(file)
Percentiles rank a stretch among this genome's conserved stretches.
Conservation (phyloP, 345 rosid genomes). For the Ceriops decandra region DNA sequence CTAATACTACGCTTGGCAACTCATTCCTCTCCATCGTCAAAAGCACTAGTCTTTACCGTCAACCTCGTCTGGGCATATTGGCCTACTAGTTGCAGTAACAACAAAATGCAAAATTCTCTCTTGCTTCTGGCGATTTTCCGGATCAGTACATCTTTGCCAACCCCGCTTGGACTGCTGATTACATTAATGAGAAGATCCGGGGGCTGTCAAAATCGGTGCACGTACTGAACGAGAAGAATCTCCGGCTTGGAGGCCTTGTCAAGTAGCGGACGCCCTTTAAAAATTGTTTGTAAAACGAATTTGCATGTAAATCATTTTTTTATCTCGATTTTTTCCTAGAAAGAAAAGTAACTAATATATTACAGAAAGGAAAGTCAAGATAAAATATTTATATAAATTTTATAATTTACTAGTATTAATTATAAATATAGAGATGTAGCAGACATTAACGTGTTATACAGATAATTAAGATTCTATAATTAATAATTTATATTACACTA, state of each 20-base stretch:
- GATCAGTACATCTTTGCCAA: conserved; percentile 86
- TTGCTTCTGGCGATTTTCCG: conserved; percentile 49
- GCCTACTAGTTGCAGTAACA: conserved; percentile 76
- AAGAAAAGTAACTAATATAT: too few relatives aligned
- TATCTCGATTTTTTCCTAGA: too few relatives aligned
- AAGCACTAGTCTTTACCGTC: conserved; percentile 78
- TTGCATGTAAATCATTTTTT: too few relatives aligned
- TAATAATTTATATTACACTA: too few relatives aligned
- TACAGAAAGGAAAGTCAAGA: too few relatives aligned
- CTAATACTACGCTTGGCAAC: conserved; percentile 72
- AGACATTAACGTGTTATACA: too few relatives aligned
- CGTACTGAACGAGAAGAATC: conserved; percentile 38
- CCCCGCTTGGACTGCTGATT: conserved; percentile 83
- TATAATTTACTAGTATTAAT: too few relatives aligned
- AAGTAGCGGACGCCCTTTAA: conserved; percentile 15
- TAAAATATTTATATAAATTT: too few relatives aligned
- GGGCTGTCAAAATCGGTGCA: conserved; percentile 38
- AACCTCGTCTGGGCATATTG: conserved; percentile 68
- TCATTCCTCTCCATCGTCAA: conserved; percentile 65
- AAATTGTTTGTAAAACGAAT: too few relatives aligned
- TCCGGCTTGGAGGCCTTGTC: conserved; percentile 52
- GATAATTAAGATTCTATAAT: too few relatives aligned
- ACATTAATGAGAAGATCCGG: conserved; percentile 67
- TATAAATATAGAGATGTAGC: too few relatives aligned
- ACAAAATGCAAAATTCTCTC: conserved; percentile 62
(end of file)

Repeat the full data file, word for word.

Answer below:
Percentiles rank a stretch among this genome's conserved stretches.
Conservation (phyloP, 345 rosid genomes). For the Ceriops decandra region DNA sequence CTAATACTACGCTTGGCAACTCATTCCTCTCCATCGTCAAAAGCACTAGTCTTTACCGTCAACCTCGTCTGGGCATATTGGCCTACTAGTTGCAGTAACAACAAAATGCAAAATTCTCTCTTGCTTCTGGCGATTTTCCGGATCAGTACATCTTTGCCAACCCCGCTTGGACTGCTGATTACATTAATGAGAAGATCCGGGGGCTGTCAAAATCGGTGCACGTACTGAACGAGAAGAATCTCCGGCTTGGAGGCCTTGTCAAGTAGCGGACGCCCTTTAAAAATTGTTTGTAAAACGAATTTGCATGTAAATCATTTTTTTATCTCGATTTTTTCCTAGAAAGAAAAGTAACTAATATATTACAGAAAGGAAAGTCAAGATAAAATATTTATATAAATTTTATAATTTACTAGTATTAATTATAAATATAGAGATGTAGCAGACATTAACGTGTTATACAGATAATTAAGATTCTATAATTAATAATTTATATTACACTA, state of each 20-base stretch:
- GATCAGTACATCTTTGCCAA: conserved; percentile 86
- TTGCTTCTGGCGATTTTCCG: conserved; percentile 49
- GCCTACTAGTTGCAGTAACA: conserved; percentile 76
- AAGAAAAGTAACTAATATAT: too few relatives aligned
- TATCTCGATTTTTTCCTAGA: too few relatives aligned
- AAGCACTAGTCTTTACCGTC: conserved; percentile 78
- TTGCATGTAAATCATTTTTT: too few relatives aligned
- TAATAATTTATATTACACTA: too few relatives aligned
- TACAGAAAGGAAAGTCAAGA: too few relatives aligned
- CTAATACTACGCTTGGCAAC: conserved; percentile 72
- AGACATTAACGTGTTATACA: too few relatives aligned
- CGTACTGAACGAGAAGAATC: conserved; percentile 38
- CCCCGCTTGGACTGCTGATT: conserved; percentile 83
- TATAATTTACTAGTATTAAT: too few relatives aligned
- AAGTAGCGGACGCCCTTTAA: conserved; percentile 15
- TAAAATATTTATATAAATTT: too few relatives aligned
- GGGCTGTCAAAATCGGTGCA: conserved; percentile 38
- AACCTCGTCTGGGCATATTG: conserved; percentile 68
- TCATTCCTCTCCATCGTCAA: conserved; percentile 65
- AAATTGTTTGTAAAACGAAT: too few relatives aligned
- TCCGGCTTGGAGGCCTTGTC: conserved; percentile 52
- GATAATTAAGATTCTATAAT: too few relatives aligned
- ACATTAATGAGAAGATCCGG: conserved; percentile 67
- TATAAATATAGAGATGTAGC: too few relatives aligned
- ACAAAATGCAAAATTCTCTC: conserved; percentile 62